Does Judaism Believe in an Afterlife?
The question about a Jewish afterlife is one that many people are interested in, though the answer may seem surprising. In short, the answer is that the afterlife is almost entirely irrelevant in Judaism. Why is a Jewish afterlife irrelevant? For the simple reason that Judaism was not founded as an instruction booklet for how get into heaven. Judaism was founded as an instruction booklet for how exactly to live on Earth and achieve the goal of connecting God with His creation.
In Jewish law, the Torah, and the Five Book of Moses, there is no explicit mention of heaven or an afterlife at all. There are only very vague hints to the concept of a Jewish afterlife. The Torah does not talk about heaven. What it does talk about is the development and life of a nation that began with Abraham. He was instructed to follow certain laws in a land that God gave them to use towards the end of inspiring the whole planet to connect with their creator while on Earth, not in heaven. This was the original goal of Judaism in that it had a national side to it. A national angle by nature cannot focus on the intricacies of an individual and how that individual achieves entrance into the afterlife. Therefore, it can be surmised that Judaism, before its exile from Israel, did not focus on the Jewish afterlife belief at all.
The hints towards the existence of a Jewish afterlife in the Torah are few and far between. The most information that can be dredged is from the phrase the Torah uses for death. That phrase is, “Gathered to your people.” It is the phrase that is used for the deaths of Abraham, Isaac, and Jacob as well as Moses and Aaron. The question is, who are these people and where are they located? The implicit answer is, in the afterlife. Are they reincarnated? Another example is the phrase, “Taken by God,” the primary example being Hanoch early in the book of Genesis, who was apparently taken up by God while alive. Where did he go? Probably the afterlife. Nothing much else is said about the afterlife belief.
The rest of the Bible rarely mentions the Jewish afterlife, only secondarily raising the fact that it exists. For example, take the story of when Elijah the prophet is taken up in a fiery chariot. Again, where did he go? Was he reincarnated? The Bible does not say, but probably the afterlife.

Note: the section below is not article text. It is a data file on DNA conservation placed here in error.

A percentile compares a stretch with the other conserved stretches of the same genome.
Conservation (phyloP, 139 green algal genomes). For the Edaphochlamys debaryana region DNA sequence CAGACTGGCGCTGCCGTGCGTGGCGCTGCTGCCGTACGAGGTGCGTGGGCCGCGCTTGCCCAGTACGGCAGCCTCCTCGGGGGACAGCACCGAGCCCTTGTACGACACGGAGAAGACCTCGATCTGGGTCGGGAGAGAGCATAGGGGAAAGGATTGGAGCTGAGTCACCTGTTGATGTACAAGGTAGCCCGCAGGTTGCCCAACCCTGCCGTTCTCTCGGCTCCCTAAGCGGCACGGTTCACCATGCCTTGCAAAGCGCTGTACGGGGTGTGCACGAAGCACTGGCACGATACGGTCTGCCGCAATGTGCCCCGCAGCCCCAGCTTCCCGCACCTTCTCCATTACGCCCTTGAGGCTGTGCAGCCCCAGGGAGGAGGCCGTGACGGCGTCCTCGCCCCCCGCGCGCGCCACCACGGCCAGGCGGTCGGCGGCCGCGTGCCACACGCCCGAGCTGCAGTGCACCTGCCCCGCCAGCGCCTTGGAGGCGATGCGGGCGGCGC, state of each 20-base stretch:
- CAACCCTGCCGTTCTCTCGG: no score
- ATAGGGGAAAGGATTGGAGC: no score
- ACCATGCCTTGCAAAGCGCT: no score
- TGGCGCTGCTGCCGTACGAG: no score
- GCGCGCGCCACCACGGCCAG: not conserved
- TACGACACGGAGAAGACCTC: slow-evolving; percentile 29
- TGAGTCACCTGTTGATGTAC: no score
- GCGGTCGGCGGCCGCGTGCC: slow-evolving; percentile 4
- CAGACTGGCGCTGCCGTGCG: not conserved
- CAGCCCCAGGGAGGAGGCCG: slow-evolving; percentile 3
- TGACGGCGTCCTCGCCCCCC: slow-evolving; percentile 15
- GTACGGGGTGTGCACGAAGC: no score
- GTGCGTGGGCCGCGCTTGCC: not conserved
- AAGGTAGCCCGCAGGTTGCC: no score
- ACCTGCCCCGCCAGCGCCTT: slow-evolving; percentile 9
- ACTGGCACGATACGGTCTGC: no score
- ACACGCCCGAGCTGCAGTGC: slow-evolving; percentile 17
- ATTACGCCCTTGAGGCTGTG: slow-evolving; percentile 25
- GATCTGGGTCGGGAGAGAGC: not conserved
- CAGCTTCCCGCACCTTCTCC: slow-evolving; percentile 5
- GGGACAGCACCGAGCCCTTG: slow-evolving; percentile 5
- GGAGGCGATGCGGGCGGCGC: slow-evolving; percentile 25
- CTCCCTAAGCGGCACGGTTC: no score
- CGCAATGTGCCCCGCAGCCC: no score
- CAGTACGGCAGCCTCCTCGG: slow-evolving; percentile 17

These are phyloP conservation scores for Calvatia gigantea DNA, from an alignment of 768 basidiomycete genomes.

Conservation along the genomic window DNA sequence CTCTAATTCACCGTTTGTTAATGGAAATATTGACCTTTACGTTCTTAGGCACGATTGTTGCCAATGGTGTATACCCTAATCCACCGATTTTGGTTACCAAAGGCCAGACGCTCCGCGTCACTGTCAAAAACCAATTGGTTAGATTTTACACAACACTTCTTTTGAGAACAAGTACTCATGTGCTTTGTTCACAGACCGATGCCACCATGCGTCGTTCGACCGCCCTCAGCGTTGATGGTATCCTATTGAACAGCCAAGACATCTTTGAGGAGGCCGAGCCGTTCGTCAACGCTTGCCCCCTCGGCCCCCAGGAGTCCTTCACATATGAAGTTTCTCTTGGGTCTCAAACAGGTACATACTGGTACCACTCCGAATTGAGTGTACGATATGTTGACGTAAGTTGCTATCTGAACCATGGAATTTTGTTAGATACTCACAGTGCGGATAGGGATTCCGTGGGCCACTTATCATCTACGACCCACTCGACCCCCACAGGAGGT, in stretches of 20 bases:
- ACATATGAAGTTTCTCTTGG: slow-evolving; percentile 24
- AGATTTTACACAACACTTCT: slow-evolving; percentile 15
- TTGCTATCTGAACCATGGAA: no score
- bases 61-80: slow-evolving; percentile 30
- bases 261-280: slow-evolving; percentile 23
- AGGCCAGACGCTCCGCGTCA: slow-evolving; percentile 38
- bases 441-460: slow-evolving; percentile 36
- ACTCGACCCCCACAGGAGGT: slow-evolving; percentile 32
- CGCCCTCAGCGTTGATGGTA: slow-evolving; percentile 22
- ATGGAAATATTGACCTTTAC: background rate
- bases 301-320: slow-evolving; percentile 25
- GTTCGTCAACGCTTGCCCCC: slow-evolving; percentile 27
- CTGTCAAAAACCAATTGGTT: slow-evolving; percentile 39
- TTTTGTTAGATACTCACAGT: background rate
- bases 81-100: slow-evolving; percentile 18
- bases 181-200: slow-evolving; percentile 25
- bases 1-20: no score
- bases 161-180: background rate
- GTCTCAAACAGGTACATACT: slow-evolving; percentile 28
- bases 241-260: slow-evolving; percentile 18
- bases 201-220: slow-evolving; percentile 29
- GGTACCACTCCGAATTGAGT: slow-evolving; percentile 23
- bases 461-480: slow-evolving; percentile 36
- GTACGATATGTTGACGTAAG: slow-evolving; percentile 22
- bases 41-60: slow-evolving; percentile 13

It was only with the exile that the national perspective of Judaism became blurred and focus on the Jewish afterlife became more intense. Without a land, the Jewish people could no longer function as a nation and therefore became a religion. Religions, as opposed to nations, focus on the individual more than they focus on the collective. Indeed, religions do focus on the collective, though generally only insofar as treating the collective correctly can lead to the improvement of the individual. The end goal is the same: live correctly and treat the collective correctly in order to be the best individual, thereby achieving the afterlife. Judaism never became completely afterlife-focused. The Jewish people always prayed to have their national status restored in a return to the land of Israel. Judaism never became a full-fledged individualistic religion, and therefore to this day does not focus on the Jewish afterlife all that much.
In the exile spread out over the face of the globe and unable to function as a nation, Judaism became partly focused on individual perfection and its literature adapted accordingly. In contrast with the Torah and even the rest of the Bible, the Talmud (redacted around 500 CE) contains many references to the Jewish afterlife. The term for heaven, Olam HaBah, is itself a Rabbinic, Mishnaic and Talmudic term and cannot be found in the Bible. The Talmud talks about the concept of the afterlife, but it does not discuss specific afterlife beliefs.
Fast forward 800 years to the period of the Rishonim. These are the Rabbinic leaders between 1000-1500 CE, generally speaking. The primary argument about the nature of the Jewish afterlife is between Maimonides and Nachmanides. The former believes that the afterlife is a nonphysical place where only the intellect remains to “bask in the Glow of the Divine Presence.” Nobody is quite sure what this means, but what Maimonides was clear about is that there is no physicality to the place. It is not even a reward, but rather a natural consequence of living the correct life on Earth. The logic goes that if the afterlife is only intellectual, only those who used their intellect would want to be there in the first place. Otherwise, they will simply cease to exist, which is Maimonides’ equivalent of hell.
Nachmanides, on the other hand, holds that heaven is actually right here on Earth, and will take place during the resurrection of the dead. What is reincarnation? People who have died in the meantime are waiting to return in suspended animation.
Nobody knows who is correct, but one thing is for sure. If you go to heaven, you’ll only be going to one of them.